The concept of intranet largely evolved over the last years to become a digital workplace but some old habits still die hard. Some businesses are unable to harness a large part of the benefits they can expect from a digital workplace because they wrongfully exclude lots of employees from it.
The intranet is a work and life space
Before going further it’s important to summarize the the evolution of intranets. At the very beginning intranets were top-down communication channels. Over years, it followed, even with delays, the evolution of internet. It hosted business applications, services (HR applications…), then became collaborative, conversational and social, bringing the user at the center, allowing him to create and manage spaces where they work and communicate. What used to be a communication tool is becoming a work and life spaces provided businesses get that rather than a tool it’s a new way to organize, work and live together. As a matter of fact, in large businesses or in businesses with lots of employees working out of the office, it’s the only place where everyone can meet.
Everyone. Not really in fact.
Since they’ve always seen their intranet as a digital communication means, businesses develop bad habits.
Thinking the intranet as a digital communication tool causes many biases
First, the “communication” side. Information meaning power, not everyone needs to be informed an not the same way. For a long time some employees had a very limited access to information and even no information at all. In other words : le lower in the hierarchy the least need to know. This approach is more and more questioned by the need to foster relationships and create more engagement at all levels but is still a pain for many organization. Fortunately, in 2016 excluding employees “a priori” is not something are thinking about anymore. But when a roll-out is made complicated by the work context of some employees, some categories of employees will always be considered as less critical.
It also lead to not seeing the intranet as a work space. And those who need permanent access to work tools and information are not always those we think about in the first place.
Second, the “digital” side. For a long time intranets avec been thought as something one uses on a desktop or laptop computer. So businesses found logical that employees who don’t use computers at work have no access to the intranet (and even no email address). People who don’t work in an office need less information and have little communication needs. Second consequence : access from tablets and Smartphones are not a reality for many employees.
Beyond offices most businesses are digital deserts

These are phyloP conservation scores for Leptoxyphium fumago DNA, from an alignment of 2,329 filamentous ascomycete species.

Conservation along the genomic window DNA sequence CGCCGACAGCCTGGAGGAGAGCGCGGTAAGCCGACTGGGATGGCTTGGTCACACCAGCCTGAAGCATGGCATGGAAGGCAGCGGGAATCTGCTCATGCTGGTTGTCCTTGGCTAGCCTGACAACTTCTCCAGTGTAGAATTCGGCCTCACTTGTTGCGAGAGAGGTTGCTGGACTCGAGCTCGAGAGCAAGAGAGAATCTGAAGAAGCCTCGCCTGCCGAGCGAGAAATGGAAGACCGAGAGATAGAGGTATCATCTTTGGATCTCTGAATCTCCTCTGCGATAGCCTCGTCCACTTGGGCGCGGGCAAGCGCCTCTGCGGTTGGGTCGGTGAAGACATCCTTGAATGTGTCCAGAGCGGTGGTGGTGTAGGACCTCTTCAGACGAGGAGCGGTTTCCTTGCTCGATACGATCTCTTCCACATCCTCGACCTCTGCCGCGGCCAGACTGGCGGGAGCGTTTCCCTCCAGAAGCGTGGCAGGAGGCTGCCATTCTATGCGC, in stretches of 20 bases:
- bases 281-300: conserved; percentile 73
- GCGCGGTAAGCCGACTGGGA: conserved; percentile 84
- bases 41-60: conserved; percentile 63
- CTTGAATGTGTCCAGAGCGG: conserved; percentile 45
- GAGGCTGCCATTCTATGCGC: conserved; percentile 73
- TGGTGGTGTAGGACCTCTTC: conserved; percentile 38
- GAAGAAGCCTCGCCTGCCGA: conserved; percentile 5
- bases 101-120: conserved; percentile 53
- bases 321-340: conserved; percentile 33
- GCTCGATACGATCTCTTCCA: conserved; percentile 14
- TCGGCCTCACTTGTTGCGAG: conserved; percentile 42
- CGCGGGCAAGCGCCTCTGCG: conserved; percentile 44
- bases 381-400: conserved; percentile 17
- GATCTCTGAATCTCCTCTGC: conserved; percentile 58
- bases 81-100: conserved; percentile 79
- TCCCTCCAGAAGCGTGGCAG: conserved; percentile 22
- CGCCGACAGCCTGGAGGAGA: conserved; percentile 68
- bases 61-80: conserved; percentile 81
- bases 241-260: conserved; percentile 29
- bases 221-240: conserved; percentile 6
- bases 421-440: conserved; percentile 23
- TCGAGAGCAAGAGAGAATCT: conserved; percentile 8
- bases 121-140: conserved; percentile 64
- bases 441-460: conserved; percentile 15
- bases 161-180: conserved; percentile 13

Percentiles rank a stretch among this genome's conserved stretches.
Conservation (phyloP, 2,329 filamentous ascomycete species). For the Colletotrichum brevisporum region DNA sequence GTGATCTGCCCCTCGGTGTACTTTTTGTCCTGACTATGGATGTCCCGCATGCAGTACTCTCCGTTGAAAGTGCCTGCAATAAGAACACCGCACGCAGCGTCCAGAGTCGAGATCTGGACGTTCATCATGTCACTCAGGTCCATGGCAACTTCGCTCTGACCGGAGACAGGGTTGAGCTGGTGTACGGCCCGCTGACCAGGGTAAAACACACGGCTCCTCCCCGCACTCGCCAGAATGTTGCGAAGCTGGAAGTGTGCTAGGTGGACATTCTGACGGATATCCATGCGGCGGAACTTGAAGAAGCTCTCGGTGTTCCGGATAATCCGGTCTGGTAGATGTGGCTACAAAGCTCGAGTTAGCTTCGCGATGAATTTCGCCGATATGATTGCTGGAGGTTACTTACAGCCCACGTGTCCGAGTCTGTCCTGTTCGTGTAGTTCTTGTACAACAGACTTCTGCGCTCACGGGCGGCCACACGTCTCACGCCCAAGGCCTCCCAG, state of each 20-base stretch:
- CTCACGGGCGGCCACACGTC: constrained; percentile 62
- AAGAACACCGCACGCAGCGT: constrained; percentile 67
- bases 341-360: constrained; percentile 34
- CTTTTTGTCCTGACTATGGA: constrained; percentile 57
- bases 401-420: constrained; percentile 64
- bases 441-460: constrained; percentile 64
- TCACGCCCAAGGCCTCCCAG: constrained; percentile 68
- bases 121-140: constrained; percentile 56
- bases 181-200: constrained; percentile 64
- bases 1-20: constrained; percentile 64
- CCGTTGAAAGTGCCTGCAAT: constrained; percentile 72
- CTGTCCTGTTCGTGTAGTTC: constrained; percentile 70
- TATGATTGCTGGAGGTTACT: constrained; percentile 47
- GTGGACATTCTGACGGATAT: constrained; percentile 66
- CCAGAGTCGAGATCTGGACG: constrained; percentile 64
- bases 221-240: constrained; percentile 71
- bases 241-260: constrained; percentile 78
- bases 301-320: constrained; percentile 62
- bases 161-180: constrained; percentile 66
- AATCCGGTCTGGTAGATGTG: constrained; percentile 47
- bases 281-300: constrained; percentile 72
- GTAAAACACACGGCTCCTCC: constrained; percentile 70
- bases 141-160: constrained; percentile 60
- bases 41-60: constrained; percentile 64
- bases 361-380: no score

Bottom line : lots of employees are excluded from the benefits of the digital workplace : nomad workers, people not working in offices, manual workers.
Beyond offices, businesses are often digital deserts. Factories, construction sites, blue collars are left out the digital transformation of the work environment. Not so long ago, even nomad white collar were falling in this category. Depending on the business, up to 75% of employees :
• Lack information
• Are disengaged
• Have no means to communicate or collaborate.
Contrary to a popular belief, these need do not depend on the kind of job or degree level. On the contrary I’ve seen many businesses trying to make digital real for all get as much or even more benefits by making it easier for blue collars to share expertise, experiences, tip and tricks etc. Moreover it seems that such dynamics suffer from less political or statutory barriers with these too often forgotten populations.
There is no population that won’t find a work-reladed interest in the digital workplace provided it’s not thought as a communication tool only but as a work related one.
• Today in many airlines, flights attendants have their technical documents, flight and passenger related information and customer relationship tools on tablets.
• Mailmen are being equipped with tools empowering them to better manage the customer relationship, optimize their work and even deliver new services.
I also invite you to have a look at what Barclays did 3 years ago for employees in branches, who did not even have email addresses. “MyZone” on mobile totally transformed the employee experience, the quality of the service delivered to employees and raised employee engagement.
So the digital workplace should be for all employees, provided it’s designed based on user needs, addressing three dimensions
• engagement (communication, collaborations)
• services (administrative services…)
• job (job to be done)
This should lead to an “APPification” of the digital workplace with a vertical catalog of applications based on jobs and functions and a common engagement environment. Like the customer, the employee is a market of one and needs his own application mix.
Knowing that, one can still think that the digital workplace is a white-collar-only matter. But it would be a huge waste.